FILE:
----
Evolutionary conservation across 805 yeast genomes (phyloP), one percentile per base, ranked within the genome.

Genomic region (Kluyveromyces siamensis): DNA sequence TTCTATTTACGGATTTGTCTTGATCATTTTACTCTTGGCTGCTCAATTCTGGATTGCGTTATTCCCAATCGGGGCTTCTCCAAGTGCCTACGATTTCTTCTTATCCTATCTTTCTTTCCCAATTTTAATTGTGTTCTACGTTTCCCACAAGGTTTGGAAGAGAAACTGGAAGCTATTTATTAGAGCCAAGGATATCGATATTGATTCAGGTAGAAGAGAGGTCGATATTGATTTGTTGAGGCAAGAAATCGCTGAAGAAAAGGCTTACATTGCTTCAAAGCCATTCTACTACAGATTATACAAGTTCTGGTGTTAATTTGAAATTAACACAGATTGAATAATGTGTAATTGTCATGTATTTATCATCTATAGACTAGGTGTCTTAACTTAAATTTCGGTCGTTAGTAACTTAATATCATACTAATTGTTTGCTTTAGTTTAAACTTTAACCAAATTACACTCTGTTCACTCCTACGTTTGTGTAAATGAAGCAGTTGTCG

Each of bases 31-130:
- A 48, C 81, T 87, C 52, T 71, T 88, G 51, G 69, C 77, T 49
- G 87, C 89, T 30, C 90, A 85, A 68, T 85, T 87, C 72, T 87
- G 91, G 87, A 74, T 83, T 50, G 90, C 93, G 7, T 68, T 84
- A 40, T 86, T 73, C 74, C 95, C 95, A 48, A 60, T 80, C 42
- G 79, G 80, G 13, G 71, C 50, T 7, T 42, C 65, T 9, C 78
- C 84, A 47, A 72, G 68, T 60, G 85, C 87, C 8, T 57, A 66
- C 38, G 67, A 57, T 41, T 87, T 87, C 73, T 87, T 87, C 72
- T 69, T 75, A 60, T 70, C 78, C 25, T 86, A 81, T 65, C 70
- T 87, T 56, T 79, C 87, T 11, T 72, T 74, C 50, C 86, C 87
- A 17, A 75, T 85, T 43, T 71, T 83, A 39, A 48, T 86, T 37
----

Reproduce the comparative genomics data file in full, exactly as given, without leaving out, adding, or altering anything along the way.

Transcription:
Evolutionary conservation across 805 yeast genomes (phyloP), one percentile per base, ranked within the genome.

Genomic region (Kluyveromyces siamensis): DNA sequence TTCTATTTACGGATTTGTCTTGATCATTTTACTCTTGGCTGCTCAATTCTGGATTGCGTTATTCCCAATCGGGGCTTCTCCAAGTGCCTACGATTTCTTCTTATCCTATCTTTCTTTCCCAATTTTAATTGTGTTCTACGTTTCCCACAAGGTTTGGAAGAGAAACTGGAAGCTATTTATTAGAGCCAAGGATATCGATATTGATTCAGGTAGAAGAGAGGTCGATATTGATTTGTTGAGGCAAGAAATCGCTGAAGAAAAGGCTTACATTGCTTCAAAGCCATTCTACTACAGATTATACAAGTTCTGGTGTTAATTTGAAATTAACACAGATTGAATAATGTGTAATTGTCATGTATTTATCATCTATAGACTAGGTGTCTTAACTTAAATTTCGGTCGTTAGTAACTTAATATCATACTAATTGTTTGCTTTAGTTTAAACTTTAACCAAATTACACTCTGTTCACTCCTACGTTTGTGTAAATGAAGCAGTTGTCG

Each of bases 31-130:
- A 48, C 81, T 87, C 52, T 71, T 88, G 51, G 69, C 77, T 49
- G 87, C 89, T 30, C 90, A 85, A 68, T 85, T 87, C 72, T 87
- G 91, G 87, A 74, T 83, T 50, G 90, C 93, G 7, T 68, T 84
- A 40, T 86, T 73, C 74, C 95, C 95, A 48, A 60, T 80, C 42
- G 79, G 80, G 13, G 71, C 50, T 7, T 42, C 65, T 9, C 78
- C 84, A 47, A 72, G 68, T 60, G 85, C 87, C 8, T 57, A 66
- C 38, G 67, A 57, T 41, T 87, T 87, C 73, T 87, T 87, C 72
- T 69, T 75, A 60, T 70, C 78, C 25, T 86, A 81, T 65, C 70
- T 87, T 56, T 79, C 87, T 11, T 72, T 74, C 50, C 86, C 87
- A 17, A 75, T 85, T 43, T 71, T 83, A 39, A 48, T 86, T 37